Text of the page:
What’s Next After the Coupe and Roadster Are Gone?

MINI confirmed earlier this month that the R58 Coupe and R59 Roadster will end their production run in the coming months. The question that came to mind when the news broke was what will be next after the Twins are gone? According to our colleagues at Autocar, not much.

Although this is a “read between the line” thing, a statement from BMW Group’s Sales and Marketing Chief, Ian Robertson, appears to confirm that MINI does not plan to replace the Coupe and Roadster given their limited appeal to current and prospective customers. This comment also supports MINI’s renewed focus with the FXX generation, but at the same time contradicts prior reports regarding the possible production of the Superleggera.

It is undeniable that the R59 and R58 are low volume cars, but MINI never intended to sell them in large numbers in the first place. What is equally undeniable is that these two cars have produced a halo effect on the rest of the brand. While it is difficult to measure the extent of that effect, I’ve met with a significant number of Coupe and Roadster drivers on MTTS that are truly dedicated to their cars. They also own more than one MINI and have converted friends and family into buying MINI.

As I said in the past, the BMW Group is quite effective at predicting future demand, and if a Superleggera – as a replacement for the Twins – is ever to see the light of day, this decision has probably already been taken and will likely be validated or reversed based on how well the new Hardtop and Countryman do. The kind of enthusiasts cars like the Coupe and Roadster bring to MINI fold is definitely a plus for the community, so it would be a good thing if the BMW Group managed to bring a worthy replacement to these two fantastic automobiles.

  • sean tooher

    the superleggera is not a mini in any way shape or form, its plain ugly from every angle …. thought the paceman was ugly but that superleggera looks like something a five year old with limited ability has scribbled

  • Brian Fee

    The supperleggara is brilliant , but it should,be designed as a coupe before it’,s introduced. I wanted to buy a 2seater coupe but it was too hard to get into and the styling was bad. The Paceman was a loser from the start. MINI has made some bad mistakes in trying to expand the product offering. I think their last chance is to get the new Clubman right by making it look like last year’s concept or the Gran Tourisme car. The Rocketman is another dud.

  • Eric

    I don’t understand how R59 and R58 owners would have converted more Mini buyers than other models. In fact it could also have been an ad against MINI… “Exclusive” comes from “to exclude” somehow

    • hemisedan

      Simple, when you drive the roadster, or coupe, people see it and wonder what it is. That happened several times this past summer when on vacation thru the Black Hills and into the Colorado Rockies. A guy in Cheyenne, WY asked me, “what kind of car is that?” I told him, and he said that he’d never seen a Mini before, let alone a roadster. He then said that he and his buddies were going down into Denver in the next couple of weeks car hunting, and just might stop by the Mini place, as he called it. We talked, much to the chagrin of my wife, for 20 minutes or so about how it drove, mileage, performance, ect. He then said, I probably wouldn’t buy a roadster, but might look seriously at a hatchback.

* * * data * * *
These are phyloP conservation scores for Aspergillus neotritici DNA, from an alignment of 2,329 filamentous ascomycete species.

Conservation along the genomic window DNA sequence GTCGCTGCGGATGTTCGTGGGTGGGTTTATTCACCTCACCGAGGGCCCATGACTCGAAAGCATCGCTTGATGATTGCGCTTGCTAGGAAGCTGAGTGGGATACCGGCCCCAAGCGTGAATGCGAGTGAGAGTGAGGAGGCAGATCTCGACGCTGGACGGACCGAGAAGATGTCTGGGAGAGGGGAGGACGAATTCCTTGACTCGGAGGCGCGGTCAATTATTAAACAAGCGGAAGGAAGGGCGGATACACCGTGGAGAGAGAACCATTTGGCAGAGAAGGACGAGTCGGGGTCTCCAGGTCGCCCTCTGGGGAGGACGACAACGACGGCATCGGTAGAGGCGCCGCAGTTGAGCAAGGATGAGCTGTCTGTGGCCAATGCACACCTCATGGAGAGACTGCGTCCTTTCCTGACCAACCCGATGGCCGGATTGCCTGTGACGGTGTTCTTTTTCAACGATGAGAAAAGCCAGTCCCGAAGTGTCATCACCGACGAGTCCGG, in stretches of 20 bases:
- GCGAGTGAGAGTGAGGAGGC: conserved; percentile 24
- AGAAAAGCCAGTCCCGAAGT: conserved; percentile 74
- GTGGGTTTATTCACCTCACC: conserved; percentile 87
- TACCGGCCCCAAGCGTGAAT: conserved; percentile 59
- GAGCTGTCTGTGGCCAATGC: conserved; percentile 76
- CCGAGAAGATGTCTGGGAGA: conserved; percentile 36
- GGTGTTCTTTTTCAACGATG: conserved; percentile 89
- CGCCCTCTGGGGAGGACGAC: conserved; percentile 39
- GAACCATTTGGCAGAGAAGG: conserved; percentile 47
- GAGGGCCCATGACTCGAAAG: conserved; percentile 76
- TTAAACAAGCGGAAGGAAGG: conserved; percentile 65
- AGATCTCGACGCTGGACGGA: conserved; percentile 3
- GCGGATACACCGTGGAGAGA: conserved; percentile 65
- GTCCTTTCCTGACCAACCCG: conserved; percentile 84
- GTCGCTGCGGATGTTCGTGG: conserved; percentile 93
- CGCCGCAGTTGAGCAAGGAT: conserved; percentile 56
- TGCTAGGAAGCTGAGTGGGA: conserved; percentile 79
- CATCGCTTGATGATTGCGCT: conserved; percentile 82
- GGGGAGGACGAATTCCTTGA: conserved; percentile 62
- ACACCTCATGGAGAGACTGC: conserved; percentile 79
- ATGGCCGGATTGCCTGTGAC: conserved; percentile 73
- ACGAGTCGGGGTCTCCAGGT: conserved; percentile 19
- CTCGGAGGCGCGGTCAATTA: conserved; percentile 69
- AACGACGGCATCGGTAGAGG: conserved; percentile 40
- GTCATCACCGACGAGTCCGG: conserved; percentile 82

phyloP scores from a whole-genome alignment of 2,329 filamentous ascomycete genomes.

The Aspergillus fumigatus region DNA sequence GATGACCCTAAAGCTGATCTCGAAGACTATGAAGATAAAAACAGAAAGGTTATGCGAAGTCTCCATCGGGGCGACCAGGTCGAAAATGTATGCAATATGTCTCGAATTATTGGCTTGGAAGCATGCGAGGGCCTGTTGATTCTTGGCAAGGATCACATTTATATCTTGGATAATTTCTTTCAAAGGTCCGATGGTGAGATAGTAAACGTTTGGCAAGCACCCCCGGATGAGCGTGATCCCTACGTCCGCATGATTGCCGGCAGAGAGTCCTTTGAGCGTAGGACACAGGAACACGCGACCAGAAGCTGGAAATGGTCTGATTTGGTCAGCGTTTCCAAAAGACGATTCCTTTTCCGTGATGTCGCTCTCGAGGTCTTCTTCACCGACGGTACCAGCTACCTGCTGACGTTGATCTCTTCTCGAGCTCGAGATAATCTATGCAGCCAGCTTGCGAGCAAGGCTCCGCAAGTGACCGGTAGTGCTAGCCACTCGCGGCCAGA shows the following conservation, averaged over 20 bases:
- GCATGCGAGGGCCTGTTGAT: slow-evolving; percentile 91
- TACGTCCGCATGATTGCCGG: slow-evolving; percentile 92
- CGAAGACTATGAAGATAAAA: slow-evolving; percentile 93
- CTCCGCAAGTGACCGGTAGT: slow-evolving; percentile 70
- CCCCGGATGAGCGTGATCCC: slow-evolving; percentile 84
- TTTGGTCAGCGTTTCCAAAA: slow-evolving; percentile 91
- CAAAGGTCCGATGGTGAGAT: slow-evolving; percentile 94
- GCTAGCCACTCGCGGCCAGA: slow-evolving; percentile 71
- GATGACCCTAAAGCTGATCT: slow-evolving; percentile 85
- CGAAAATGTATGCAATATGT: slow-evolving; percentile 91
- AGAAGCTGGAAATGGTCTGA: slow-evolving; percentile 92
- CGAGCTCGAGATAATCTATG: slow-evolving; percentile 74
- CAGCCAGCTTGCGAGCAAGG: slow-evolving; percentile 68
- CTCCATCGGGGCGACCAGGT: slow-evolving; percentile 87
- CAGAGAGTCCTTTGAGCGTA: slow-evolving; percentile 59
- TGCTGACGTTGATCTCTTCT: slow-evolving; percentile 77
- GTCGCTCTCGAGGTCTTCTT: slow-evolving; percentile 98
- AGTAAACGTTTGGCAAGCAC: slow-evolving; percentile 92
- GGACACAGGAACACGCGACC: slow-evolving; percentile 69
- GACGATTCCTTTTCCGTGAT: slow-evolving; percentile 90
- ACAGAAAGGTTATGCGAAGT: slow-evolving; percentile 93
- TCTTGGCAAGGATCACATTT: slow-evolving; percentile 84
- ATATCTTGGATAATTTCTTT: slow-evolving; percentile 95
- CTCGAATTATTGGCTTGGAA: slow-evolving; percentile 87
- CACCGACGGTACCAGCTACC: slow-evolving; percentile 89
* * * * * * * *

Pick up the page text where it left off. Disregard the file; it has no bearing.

This has happened, or similar instance, many times while driving my roadster. In the western part of Wisconsin, up in the Minneapolis area at a street rod event, over in the mid Illinois area. Now maybe these people didn’t buy a Mini, but my car certainly got their interest. Just my experiences, and from what I hear from other roadster and coupe owners, they have similar stories. Low productions doesn’t mean that these cars were losers, they do draw interest to the Mini brand.

  • Nick Dawson

    Alex – In July 2013, I commented on an article that Gabe had written about the next generation Coupe/Roadster. I have copied my comments below which, almost two and a half years later, still make interesting reading today.

    “Gabe – The automotive world has moved on since your last report on the proposed next generation Coupe and Roadster. As you know, an all-new MINI Coupe/Roadster with unique body styling was always going to be wholly dependent on there being an all new BMW Z2. A senior BMW insider,however, has recently revealed that it is proving difficult to convince the Board that there is a sound business case for a Z2. One of the reasons behind this is the hugely disappointing sales performance of the MINI Coupe/Roadster. Even the proposed replacement for the Z4 is looking shaky.

    You will be aware that in 2011, BMW and Toyota agreed ajoint venture to co-develop next generation lithium ion batteries, and sincethen the co-development of fuel-cell vehicles, and lightweight technology. The mainstay of the joint venture, however, is an all new sports car platform, set to underpin the replacements for the Z4, 6-series and GT-86. Both parties want a lightweight, rear-drive platform, incorporating carbon fibre composite technology. Unsurprisingly, politics is causing friction behind the scenes at BMW. There is fear amongst the old guard that an unwelcome Japanese connection might put off traditional BMW customers.

    Bearing in mind that the eco-brand Project i has already swallowed up the equivalent of US$3.4 billion, much to the angst of the old guard, it is little wonder that tensions are running high after BMW’s Chairman, Norbert Reithofer, put the on/off M8 supercar back on ice in favour of the i8 supercar. Only a reckless man would bet on there being a Z2, let alone a new MINI Coupe/Roadster”.